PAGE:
The Tuberculosis Front
This has been a good decade in the fight against tuberculosis, but not nearly good enough. While new drugs, vaccines, and diagnostic methods are urgently needed, the emergence of highly drug-resistant strains also calls for entirely new approaches to combating the disease.
BERLIN – This has been a good decade in the fight against tuberculosis. We are likely to achieve the United Nations Millennium Development Goal of cutting TB prevalence and mortality in half by 2015, from 1990 levels. At least a dozen new vaccines and drug candidates are in clinical trials, and the World Health Organization has endorsed a new diagnostic test called the GeneXpert.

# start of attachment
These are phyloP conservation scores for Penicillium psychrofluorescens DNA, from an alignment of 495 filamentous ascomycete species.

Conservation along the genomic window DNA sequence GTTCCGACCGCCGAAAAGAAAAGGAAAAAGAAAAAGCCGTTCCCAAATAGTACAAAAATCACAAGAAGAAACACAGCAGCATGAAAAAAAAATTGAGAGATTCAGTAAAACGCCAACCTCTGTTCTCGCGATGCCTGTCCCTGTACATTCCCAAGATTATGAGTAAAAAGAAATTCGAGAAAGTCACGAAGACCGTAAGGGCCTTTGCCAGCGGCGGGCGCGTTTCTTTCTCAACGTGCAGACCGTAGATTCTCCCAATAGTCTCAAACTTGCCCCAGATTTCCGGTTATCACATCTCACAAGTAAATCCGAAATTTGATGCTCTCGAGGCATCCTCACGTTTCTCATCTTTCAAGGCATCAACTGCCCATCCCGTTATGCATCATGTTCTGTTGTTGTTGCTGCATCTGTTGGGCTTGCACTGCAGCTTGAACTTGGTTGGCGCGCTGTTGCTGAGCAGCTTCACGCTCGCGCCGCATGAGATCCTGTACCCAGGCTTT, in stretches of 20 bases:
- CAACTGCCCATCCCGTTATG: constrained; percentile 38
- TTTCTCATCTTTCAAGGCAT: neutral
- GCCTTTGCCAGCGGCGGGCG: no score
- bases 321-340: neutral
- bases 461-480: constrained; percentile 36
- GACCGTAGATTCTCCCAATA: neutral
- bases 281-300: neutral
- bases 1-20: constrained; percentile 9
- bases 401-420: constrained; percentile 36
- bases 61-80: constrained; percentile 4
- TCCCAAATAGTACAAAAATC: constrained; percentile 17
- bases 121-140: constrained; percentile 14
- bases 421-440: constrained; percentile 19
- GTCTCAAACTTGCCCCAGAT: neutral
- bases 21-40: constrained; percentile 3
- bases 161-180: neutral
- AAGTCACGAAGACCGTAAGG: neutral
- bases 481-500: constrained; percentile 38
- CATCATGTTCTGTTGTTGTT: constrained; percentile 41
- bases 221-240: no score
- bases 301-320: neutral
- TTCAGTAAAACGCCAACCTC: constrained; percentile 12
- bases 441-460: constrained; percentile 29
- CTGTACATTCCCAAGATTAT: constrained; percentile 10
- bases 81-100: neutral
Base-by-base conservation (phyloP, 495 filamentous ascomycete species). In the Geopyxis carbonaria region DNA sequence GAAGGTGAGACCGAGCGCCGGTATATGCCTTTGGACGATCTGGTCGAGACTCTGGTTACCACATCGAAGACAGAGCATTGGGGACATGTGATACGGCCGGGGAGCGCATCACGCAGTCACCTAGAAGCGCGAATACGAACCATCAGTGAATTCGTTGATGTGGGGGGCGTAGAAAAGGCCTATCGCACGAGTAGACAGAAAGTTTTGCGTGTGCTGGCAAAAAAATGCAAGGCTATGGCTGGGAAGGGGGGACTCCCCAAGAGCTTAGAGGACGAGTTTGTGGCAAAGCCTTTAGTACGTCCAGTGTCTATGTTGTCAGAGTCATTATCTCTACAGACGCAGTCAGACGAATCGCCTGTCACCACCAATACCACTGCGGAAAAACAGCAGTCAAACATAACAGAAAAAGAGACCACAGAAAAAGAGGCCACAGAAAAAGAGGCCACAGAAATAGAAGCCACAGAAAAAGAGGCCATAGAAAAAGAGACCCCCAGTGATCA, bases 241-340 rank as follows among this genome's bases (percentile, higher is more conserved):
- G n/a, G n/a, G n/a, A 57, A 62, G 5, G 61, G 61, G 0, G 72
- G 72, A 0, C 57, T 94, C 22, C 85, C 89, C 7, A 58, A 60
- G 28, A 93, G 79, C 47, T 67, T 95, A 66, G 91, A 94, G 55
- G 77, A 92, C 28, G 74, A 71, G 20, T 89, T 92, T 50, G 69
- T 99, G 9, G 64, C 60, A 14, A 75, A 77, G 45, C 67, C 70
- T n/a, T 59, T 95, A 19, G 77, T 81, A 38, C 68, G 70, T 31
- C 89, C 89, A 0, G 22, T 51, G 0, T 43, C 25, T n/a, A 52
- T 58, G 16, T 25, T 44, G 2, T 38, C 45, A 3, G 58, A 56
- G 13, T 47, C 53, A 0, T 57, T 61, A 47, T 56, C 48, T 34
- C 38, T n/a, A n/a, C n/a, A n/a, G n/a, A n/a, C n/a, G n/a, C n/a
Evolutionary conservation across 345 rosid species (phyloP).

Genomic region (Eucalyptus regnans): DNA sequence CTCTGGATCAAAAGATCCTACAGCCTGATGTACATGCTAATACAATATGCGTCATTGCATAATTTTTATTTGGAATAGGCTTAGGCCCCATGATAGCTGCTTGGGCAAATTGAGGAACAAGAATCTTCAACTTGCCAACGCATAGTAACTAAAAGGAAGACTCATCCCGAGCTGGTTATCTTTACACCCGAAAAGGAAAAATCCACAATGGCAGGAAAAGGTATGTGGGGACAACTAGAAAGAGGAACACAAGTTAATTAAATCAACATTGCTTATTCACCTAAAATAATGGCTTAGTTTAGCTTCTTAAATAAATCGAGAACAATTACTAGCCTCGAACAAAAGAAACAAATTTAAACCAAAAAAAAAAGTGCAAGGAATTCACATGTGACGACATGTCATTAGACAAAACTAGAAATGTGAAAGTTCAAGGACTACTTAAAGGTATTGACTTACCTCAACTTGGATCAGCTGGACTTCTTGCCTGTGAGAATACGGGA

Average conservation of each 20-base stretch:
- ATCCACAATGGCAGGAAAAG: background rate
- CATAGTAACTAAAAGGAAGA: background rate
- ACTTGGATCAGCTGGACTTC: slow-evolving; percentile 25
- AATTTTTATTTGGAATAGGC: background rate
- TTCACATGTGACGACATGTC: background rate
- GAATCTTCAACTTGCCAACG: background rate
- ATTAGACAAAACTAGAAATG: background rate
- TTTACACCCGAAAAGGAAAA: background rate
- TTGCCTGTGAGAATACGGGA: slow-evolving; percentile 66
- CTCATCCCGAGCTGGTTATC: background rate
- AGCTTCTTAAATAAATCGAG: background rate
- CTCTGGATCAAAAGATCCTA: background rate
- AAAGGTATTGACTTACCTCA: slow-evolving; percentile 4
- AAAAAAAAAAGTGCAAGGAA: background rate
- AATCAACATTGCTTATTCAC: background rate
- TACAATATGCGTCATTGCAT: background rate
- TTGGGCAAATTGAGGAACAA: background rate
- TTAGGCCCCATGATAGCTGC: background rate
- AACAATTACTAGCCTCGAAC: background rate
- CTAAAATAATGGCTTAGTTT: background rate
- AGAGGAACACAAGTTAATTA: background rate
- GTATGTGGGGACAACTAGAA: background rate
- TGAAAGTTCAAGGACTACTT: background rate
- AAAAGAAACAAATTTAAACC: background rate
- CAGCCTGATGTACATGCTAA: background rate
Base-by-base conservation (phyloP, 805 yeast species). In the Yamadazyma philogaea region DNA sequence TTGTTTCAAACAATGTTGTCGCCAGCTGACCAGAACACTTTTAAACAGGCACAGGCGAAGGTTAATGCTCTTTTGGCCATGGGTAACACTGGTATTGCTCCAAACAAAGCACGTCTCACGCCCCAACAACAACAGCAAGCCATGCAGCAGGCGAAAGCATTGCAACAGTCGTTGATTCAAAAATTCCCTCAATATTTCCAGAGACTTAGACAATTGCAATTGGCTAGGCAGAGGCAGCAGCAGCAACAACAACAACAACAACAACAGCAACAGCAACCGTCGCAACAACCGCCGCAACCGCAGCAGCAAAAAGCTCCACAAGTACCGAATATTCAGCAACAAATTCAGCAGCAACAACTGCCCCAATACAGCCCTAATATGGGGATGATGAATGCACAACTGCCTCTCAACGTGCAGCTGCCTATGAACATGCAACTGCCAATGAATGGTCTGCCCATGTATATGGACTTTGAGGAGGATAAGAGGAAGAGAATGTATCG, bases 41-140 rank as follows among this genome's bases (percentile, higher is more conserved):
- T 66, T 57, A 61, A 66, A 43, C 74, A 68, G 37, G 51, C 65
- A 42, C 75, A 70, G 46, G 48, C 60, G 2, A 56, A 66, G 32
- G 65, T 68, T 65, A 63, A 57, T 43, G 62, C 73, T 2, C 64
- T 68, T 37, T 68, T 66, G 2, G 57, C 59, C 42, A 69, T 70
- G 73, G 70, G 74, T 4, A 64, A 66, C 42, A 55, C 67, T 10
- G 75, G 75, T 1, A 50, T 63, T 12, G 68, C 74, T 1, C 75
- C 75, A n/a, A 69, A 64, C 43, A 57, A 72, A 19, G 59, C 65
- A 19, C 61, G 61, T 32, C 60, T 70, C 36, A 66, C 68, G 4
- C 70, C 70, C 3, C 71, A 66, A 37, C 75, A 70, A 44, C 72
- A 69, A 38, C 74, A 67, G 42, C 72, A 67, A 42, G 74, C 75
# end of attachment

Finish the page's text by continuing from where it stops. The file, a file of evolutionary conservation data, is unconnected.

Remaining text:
This progress is all the more important given the complacency that led to a complete standstill in research and development for new TB interventions toward the end of the twentieth century. The TB drugs currently in use were developed between 1950 and 1970. Indeed, the Bacille Calmette–Guérin (BCG) vaccine is almost 100 years old, while the most widely used diagnostic test, microscopic detection of bacilli in sputum, was developed 130 years ago.
No wonder that the efficacy of these tools has weakened. The current vaccine prevents severe TB in infants, but not the most prevalent pulmonary TB in all age groups. The microscopic test gives false results in nearly half of all cases.